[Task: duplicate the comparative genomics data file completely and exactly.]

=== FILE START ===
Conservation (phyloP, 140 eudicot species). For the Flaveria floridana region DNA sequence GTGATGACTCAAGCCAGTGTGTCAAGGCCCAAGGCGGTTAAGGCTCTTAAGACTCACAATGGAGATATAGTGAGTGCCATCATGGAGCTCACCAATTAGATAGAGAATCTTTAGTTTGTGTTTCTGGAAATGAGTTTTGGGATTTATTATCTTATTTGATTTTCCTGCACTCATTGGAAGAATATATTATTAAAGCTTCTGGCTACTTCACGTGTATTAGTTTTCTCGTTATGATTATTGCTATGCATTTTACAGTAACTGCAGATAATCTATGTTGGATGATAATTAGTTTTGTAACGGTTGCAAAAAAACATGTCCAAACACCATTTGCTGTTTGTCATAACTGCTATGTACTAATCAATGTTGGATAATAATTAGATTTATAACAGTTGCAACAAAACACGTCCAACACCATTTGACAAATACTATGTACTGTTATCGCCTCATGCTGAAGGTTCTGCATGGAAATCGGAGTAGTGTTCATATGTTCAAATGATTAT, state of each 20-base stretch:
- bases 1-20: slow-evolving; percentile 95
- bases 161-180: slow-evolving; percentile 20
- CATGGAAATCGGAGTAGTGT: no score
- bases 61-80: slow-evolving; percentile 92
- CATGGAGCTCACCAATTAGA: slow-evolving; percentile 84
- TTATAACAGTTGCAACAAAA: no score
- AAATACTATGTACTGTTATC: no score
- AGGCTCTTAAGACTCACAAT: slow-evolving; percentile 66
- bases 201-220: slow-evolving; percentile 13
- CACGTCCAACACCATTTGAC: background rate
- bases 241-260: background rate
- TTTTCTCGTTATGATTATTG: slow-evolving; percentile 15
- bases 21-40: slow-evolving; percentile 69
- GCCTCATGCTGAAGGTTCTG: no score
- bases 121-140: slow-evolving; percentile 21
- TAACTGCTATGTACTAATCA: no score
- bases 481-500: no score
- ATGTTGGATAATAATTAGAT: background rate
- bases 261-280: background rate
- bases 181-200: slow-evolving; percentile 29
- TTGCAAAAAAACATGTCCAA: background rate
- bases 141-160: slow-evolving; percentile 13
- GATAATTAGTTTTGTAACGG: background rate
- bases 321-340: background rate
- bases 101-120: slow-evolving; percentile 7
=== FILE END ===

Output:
Conservation (phyloP, 140 eudicot species). For the Flaveria floridana region DNA sequence GTGATGACTCAAGCCAGTGTGTCAAGGCCCAAGGCGGTTAAGGCTCTTAAGACTCACAATGGAGATATAGTGAGTGCCATCATGGAGCTCACCAATTAGATAGAGAATCTTTAGTTTGTGTTTCTGGAAATGAGTTTTGGGATTTATTATCTTATTTGATTTTCCTGCACTCATTGGAAGAATATATTATTAAAGCTTCTGGCTACTTCACGTGTATTAGTTTTCTCGTTATGATTATTGCTATGCATTTTACAGTAACTGCAGATAATCTATGTTGGATGATAATTAGTTTTGTAACGGTTGCAAAAAAACATGTCCAAACACCATTTGCTGTTTGTCATAACTGCTATGTACTAATCAATGTTGGATAATAATTAGATTTATAACAGTTGCAACAAAACACGTCCAACACCATTTGACAAATACTATGTACTGTTATCGCCTCATGCTGAAGGTTCTGCATGGAAATCGGAGTAGTGTTCATATGTTCAAATGATTAT, state of each 20-base stretch:
- bases 1-20: slow-evolving; percentile 95
- bases 161-180: slow-evolving; percentile 20
- CATGGAAATCGGAGTAGTGT: no score
- bases 61-80: slow-evolving; percentile 92
- CATGGAGCTCACCAATTAGA: slow-evolving; percentile 84
- TTATAACAGTTGCAACAAAA: no score
- AAATACTATGTACTGTTATC: no score
- AGGCTCTTAAGACTCACAAT: slow-evolving; percentile 66
- bases 201-220: slow-evolving; percentile 13
- CACGTCCAACACCATTTGAC: background rate
- bases 241-260: background rate
- TTTTCTCGTTATGATTATTG: slow-evolving; percentile 15
- bases 21-40: slow-evolving; percentile 69
- GCCTCATGCTGAAGGTTCTG: no score
- bases 121-140: slow-evolving; percentile 21
- TAACTGCTATGTACTAATCA: no score
- bases 481-500: no score
- ATGTTGGATAATAATTAGAT: background rate
- bases 261-280: background rate
- bases 181-200: slow-evolving; percentile 29
- TTGCAAAAAAACATGTCCAA: background rate
- bases 141-160: slow-evolving; percentile 13
- GATAATTAGTTTTGTAACGG: background rate
- bases 321-340: background rate
- bases 101-120: slow-evolving; percentile 7